Telling: “Close the door,” she said nervously.
Showing: Her cigarette trembled in her hand: “Close the door.”
Telling: Peter was a fussy, neat sort of man.
Showing: Every Monday, Peter ironed and folded his towels into perfect squares and stacked them in the airing press, according to size and colour.
“Showing” your reader what your protagonist is thinking/doing, encourages your reader to engage more with your book/story/play, to interpret and picture what is going on. Showing also allows for more atmosphere and lends insight into character. Conversely, “telling” tends to deliver all the information neatly wrapped and can deny the reader all the fun of involvement and imagining. Therefore, rather than telling the reader, ‘Bob was depressed,’ you might describe what Bob was doing and saying and the reader will also get a greater sense of ‘Bob’ if you do so.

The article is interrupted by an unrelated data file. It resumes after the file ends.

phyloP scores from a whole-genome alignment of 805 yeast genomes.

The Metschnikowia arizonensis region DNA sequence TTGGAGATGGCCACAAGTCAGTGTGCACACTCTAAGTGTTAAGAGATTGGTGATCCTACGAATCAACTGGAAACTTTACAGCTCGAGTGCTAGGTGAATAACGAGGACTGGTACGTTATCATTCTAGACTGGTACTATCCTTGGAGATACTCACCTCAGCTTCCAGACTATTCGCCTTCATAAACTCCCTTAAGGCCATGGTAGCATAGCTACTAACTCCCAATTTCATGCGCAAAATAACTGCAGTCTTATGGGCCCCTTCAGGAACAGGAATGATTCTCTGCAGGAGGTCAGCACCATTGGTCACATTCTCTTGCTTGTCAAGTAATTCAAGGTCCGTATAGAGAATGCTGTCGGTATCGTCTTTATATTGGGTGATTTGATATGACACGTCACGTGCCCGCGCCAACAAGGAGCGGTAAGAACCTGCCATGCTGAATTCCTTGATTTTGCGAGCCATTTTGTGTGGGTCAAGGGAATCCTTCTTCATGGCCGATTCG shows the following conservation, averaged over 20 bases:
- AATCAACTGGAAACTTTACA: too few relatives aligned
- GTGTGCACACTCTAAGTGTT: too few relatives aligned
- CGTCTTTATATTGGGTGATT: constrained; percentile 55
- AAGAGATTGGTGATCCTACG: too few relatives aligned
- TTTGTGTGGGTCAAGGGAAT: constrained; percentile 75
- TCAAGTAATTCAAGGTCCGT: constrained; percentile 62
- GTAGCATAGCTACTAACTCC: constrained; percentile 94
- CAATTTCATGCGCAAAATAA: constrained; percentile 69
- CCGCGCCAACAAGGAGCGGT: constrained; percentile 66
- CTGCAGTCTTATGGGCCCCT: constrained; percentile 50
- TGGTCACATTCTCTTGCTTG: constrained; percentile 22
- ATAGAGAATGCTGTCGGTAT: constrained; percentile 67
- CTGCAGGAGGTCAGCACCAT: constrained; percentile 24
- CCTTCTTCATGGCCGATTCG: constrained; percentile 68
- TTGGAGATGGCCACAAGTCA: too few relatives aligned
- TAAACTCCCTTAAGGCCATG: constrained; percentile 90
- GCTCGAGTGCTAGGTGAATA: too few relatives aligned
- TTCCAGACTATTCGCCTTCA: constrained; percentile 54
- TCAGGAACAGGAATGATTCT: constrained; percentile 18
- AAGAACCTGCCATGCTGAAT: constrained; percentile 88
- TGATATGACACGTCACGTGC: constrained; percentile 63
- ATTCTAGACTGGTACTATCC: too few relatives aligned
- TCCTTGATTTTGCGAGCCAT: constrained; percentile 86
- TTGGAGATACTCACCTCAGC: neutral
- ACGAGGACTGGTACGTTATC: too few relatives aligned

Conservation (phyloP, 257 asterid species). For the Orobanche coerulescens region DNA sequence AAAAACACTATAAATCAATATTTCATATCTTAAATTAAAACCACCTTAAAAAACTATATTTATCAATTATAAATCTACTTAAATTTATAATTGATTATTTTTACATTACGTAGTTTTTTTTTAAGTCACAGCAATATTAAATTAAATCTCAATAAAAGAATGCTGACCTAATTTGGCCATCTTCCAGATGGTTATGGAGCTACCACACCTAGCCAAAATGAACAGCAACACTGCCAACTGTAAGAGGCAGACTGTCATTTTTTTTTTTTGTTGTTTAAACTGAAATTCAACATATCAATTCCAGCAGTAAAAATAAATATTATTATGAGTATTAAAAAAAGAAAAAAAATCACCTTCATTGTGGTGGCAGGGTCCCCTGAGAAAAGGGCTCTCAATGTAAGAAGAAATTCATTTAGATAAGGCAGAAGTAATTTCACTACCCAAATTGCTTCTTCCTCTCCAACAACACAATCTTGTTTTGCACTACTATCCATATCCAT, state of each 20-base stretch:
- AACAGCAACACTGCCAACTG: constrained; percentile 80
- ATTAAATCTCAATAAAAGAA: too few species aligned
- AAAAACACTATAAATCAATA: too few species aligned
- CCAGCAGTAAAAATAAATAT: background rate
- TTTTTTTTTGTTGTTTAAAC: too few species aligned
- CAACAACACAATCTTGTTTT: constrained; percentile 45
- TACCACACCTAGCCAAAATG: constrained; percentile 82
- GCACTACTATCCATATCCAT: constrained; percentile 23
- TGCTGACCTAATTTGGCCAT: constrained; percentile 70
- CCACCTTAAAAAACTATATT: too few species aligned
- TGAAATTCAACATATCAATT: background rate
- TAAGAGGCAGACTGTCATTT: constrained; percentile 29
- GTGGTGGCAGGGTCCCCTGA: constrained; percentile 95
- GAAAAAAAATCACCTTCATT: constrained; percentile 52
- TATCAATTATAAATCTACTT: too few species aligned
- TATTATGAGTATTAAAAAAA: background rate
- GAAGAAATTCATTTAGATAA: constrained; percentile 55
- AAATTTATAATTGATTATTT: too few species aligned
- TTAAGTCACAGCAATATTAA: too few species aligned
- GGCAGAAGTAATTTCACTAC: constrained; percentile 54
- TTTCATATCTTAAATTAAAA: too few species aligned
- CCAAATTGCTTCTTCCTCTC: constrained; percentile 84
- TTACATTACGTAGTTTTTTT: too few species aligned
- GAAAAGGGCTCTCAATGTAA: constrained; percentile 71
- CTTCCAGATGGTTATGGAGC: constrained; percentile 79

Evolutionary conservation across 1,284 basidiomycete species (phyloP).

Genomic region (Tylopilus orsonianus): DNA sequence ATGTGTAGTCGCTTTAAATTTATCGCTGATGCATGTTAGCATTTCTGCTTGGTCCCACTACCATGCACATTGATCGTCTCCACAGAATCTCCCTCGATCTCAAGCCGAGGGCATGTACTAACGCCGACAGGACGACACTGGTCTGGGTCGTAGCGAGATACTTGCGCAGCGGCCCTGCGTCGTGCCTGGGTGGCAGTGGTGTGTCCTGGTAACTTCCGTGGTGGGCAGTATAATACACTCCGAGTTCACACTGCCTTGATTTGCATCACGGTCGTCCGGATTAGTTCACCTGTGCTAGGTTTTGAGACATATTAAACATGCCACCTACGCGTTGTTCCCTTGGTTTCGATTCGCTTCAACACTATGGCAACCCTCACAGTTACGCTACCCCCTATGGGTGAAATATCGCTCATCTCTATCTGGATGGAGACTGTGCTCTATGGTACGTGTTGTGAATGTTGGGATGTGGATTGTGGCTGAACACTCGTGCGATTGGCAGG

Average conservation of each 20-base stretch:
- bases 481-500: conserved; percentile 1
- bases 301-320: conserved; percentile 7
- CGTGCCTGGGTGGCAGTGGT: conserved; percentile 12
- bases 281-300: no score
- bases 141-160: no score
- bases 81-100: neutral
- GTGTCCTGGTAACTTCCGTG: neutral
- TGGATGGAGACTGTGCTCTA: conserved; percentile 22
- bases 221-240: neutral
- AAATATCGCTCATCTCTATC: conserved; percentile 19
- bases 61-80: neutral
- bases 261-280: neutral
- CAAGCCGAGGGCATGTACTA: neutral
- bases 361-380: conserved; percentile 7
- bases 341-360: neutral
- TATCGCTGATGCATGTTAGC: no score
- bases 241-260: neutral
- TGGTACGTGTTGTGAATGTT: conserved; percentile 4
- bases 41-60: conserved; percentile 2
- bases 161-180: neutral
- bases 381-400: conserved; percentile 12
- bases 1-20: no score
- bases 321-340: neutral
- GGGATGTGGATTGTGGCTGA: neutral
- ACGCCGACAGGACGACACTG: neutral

Having said that, if the writer “shows” every inch of their novel it may bore the reader and slow the pace. There are times, for the sake of speed and economy, the writer needs to “tell”, so they can quickly move on to the next stage of the story.
If I could suggest a rule of thumb, it would be “show” the most important parts/events of the story and “tell” the minor linking passages. It’s your judgement call as to when and where to show or tell, but do give it thought. Finally, please bear in mind the general consensus is that you always avoid telling via adverbs in speech attribution: “he said arrogantly”, “she shouted defiantly”, “we mumbled apologetically”. Instead, try to think of ways you could show this arrogance, defiance or apology.